Were it possible to hold a referendum, the citizens of the world probably would vote nuclear weapons off the globe. But to our continuing peril, the forces of history now swing in the other direction, in part because a well-meaning American campaign against nuclear proliferation is dragging nuclear weapons back into mainstream politics.
For most people, nuclear weapons fall into a category of devices so horrendously destructive that they must not be used. By consensus and treaty, the international community has tried to dig a moral moat around nuclear weapons, hoping to make the idea of detonating a device so repugnant that even the most loutish of leaders could not think of ordering a nuclear attack. This no-detonations standard has propelled a nonproliferation strategy. Since the weapons ought not be used, they mustn't be acquired. Pending complete abolition, those already in the club are enjoined to ensure that the capability does not leak out into less steady hands.
But the practice was never as clean as the principle. Nukes took a central role in the cold war. In the peculiar logic of nuclear strategy, the tens of thousands of weapons deployed on each side balanced the terror enough to see the superpower confrontation through to its peaceful end.
Unfortunately, one cold-war lesson - that living with nuclear weapons on hair-trigger alert is extremely dangerous - was overshadowed by another: that mere possession confers clout. Nuclear wannabes learned one doesn't actually have to blow anything up to "use" a nuclear weapon. Indeed, today, one may not even need to have a weapon. It may be possible to collect the benefits of nuclear stature with a virtual bomb constructed solely of rhetoric and chutzpah.
In the cold war, both sides spent enormous sums to build and brandish the credible threat of real nuclear systems. Bypassing that old-fashioned hassle and expense, North Korea made some nuclear fuel rods disappear, announced that they had converted them to a handful of bombs - a claim that their warren of underground hide sites makes impossible to check - and now insists on negotiating peer-to-peer with America.
Saddam Hussein was probably the first to figure this out. Seeing that the US, the UN, and others believed he was well on his way to major nuclear capability and that he was rogue enough to use it, Hussein may have decided 10 years ago to forgo building and hiding the infrastructure of a costly bomb-making industry. If the US president and the British prime minister insisted he was a nuclear giant, so be it. He could parade that stature to cow his people and impress his neighbors for free.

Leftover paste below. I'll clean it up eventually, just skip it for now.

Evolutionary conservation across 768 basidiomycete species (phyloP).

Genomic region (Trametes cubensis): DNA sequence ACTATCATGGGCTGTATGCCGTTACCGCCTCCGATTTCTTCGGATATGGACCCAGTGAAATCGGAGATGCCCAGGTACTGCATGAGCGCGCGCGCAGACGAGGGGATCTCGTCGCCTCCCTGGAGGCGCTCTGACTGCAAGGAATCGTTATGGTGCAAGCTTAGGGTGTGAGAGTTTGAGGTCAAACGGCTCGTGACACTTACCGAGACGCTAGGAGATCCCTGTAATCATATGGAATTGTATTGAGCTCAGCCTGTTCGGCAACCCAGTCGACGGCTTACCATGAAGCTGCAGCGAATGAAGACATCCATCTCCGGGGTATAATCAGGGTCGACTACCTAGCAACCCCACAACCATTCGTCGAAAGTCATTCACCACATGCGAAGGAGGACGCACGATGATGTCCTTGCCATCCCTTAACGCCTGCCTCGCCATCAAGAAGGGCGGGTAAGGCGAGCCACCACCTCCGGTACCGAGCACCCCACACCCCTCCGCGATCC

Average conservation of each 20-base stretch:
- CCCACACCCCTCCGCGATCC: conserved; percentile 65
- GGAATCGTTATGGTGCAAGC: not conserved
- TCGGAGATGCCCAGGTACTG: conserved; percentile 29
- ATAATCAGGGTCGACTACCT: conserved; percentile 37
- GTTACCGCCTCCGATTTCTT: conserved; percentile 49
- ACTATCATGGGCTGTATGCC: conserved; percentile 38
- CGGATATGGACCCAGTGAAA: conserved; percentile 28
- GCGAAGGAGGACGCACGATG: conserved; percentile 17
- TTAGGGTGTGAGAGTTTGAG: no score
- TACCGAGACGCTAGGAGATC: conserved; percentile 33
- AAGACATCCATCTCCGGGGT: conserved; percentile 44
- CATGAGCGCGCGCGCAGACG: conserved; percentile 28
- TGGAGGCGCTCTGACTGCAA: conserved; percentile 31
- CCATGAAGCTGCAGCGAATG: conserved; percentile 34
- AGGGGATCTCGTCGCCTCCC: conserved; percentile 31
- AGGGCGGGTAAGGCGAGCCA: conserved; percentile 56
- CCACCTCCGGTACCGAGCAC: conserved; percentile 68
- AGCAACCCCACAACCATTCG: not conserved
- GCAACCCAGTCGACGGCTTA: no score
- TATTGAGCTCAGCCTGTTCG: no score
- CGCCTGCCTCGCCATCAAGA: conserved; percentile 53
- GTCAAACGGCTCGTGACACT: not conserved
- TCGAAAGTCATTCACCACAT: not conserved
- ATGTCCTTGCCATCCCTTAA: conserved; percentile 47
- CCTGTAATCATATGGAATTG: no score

Osama bin Laden seems to be playing another version of the nuclear wordsmanship game. Over the years he has repeatedly trumpeted his intent to acquire the capability, underscoring to the Muslim world his claim to global leadership, perhaps also inflaming his jihadist troops with the idea that nuclear fires would purify an apostate world. But make no mistake, bin Laden and the other claimants to nuclear stature are more than pretenders. With persistence, they will eventually end up possessers of the real thing.
Where do these developments leave our goal of no detonations and our strategy of nonproliferation? In tatters.
Consider the storm of invective directed at the Iranians. Having raised suspicions by its secrecy, Iran is accused not of having a bomb or of making one, but of building electric generation plants whose reactors, if misused, might furnish bomb-making material. Future Iranian decisions, not capability today, are at the core of the contretemps.
How is our relentless jawboning influencing that decision? Journalists on scene report that the US campaign is solidifying Iranian public opinion behind the radical mullahs who, no doubt, do covet the bomb.
Is there an alternative path? As a general principle, nonproliferation campaigns ought to be conducted in ways that devalue nuclear weapons. In the Iranian case, that campaign would focus on encouraging the Iranian people to turn their country in a more responsible direction, to see that a nonnuclear choice is the mark of a truly great people.
A grand strategy of denuclearization would move nuclear threats off the front page. We'll all be safer when the global debate features responsible leadership more than bare (nuclear) knuckle brawls.
A change of course requires more than just new White House speechwriters. No single action could have a greater impact on nuclear wannabes than a unilateral US declaration that it was taking its own huge arsenal of nuclear weapons off their hair-trigger alert. What's good for the goose....
• Larry Seaquist is a former Pentagon strategist and US Navy captain who commanded nuclear-capable warships.